25 years ago today, the Berlin wall fell.
Is it really 25 years? Hell yes, and really it feels like a world away. Neptune was conjunct Saturn in Capricorn at the time, very closely (and very near to where Pluto is now), and maybe it was that which gave it the impression of just dissolving overnight (though obviously it took a lot more than that). The process of undermining had been going on for I’m not sure how long, and suddenly it seemingly just fell away, with all the specific political psychology that went with it.
It’s probably difficult for people who grew up since then to grasp the world that existed prior to that, but our collective landscape (and indeed our collective memory, very Saturn-Neptune) was not the same afterwards. It’s like the world that had seen the Second World War, Cuban missiles and Kennedy, Nixon and Vietnam, even Thatcher and the miners, belonged on one side along with rock n roll, television plays and the Moon shots, while on the other side the world officially shook off history and all things non-post modern, like a dog shakes off water on emerging from the river. Personally, I just crawled through to 1990 and disappeared into a massive, apolitical peak experience. You can see the chart of the fall of the Berlin wall here. I can’t say I’m sorry that it’s a long time ago, but it was one of the endings of a very different world that we grew up in, which seemed rock stable at the time.On a quite unrelated note, we were watching a TV tattoo program the other day, and a cop wanted a cover up using the image of St Michael, and apparently St Michael is a common choice of tattoo for police officers. Now the dedicated section of my working life was spent working as a nurse, and I am still a carer in fact, so out of curiosity I wanted to know if there was a patron saint of nurses, and as it happens there are several. I’m not keen on Catholicism (though nothing like as allergic as my Catholic raised husband), and most of them were like “eek! let me draw pentagrams over you, now!”, but one really intrigued me. His name was St Camillus de Lellis, and there is a little picture of him here. I think the black and red of the image grabbed my attention first (shallow, I know), but the story was interesting. He lived mainly in the 16th century and was quite a turbulent character. According to the story Camillus’ mother was 50 when she had him, and his father was often away from home as a soldier. Camillus had his father’s temper, and his aged mother found it difficult to control him, and in any case she died when he was 12. He was neglected by family that took him in and at 16 joined the Venetian army, which was fighting the Ottoman Empire. His regiment was disbanded in 1575, and he had to work as a labourer at the Capuchin friary, but during his time in the army he sustained a wound that would not heal in his leg. If you are interested in astrology and healing/wisdom stories, the unhealing wound will alert you to a potential theme, as it immediately resonates with the story of Chiron, the wise, wounded, healing centaur.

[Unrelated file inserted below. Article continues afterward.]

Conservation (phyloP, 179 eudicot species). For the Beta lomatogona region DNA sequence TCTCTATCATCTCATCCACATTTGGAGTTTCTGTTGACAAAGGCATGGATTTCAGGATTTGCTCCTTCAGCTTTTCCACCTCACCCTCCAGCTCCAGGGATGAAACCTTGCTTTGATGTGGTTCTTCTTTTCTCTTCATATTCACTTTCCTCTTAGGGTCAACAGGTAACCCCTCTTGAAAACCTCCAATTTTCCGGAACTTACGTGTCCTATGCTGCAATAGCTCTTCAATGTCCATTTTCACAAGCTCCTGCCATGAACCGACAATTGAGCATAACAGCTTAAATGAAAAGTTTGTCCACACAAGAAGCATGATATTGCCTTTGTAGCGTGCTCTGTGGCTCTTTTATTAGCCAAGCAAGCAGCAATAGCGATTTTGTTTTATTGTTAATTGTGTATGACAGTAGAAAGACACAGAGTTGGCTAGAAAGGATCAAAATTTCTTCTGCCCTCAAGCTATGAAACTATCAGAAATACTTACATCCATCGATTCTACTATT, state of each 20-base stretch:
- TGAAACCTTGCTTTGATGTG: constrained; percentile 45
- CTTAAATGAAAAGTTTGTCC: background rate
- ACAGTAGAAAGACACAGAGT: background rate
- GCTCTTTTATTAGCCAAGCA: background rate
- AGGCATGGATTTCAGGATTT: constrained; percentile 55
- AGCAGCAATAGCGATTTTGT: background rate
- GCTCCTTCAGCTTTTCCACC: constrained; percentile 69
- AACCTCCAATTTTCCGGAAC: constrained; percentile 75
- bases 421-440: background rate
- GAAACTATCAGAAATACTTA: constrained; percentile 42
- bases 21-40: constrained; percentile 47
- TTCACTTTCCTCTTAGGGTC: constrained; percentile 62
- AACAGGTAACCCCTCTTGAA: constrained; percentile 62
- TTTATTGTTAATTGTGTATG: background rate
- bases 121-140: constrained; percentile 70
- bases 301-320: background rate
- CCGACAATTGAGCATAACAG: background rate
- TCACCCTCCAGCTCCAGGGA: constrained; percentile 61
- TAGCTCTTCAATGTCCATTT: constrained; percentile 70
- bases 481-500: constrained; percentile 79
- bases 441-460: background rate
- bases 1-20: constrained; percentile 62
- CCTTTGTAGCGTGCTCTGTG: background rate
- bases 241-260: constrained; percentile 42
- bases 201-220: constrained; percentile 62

Camillus was aggressive by nature and was also a big gambler, but the guardian of the monastery saw something in him and tried to encourage what he saw as his better nature. Camillus had a conversion experience and wanted to join the order, but when it turned out that his leg wound was incurable he was denied this. After this he moved to Rome and went into the Hospital of St James, which cared for people with incurable ailments. Though he himself had an incurable ailment, he became a care giver at the hospital, and eventually its director.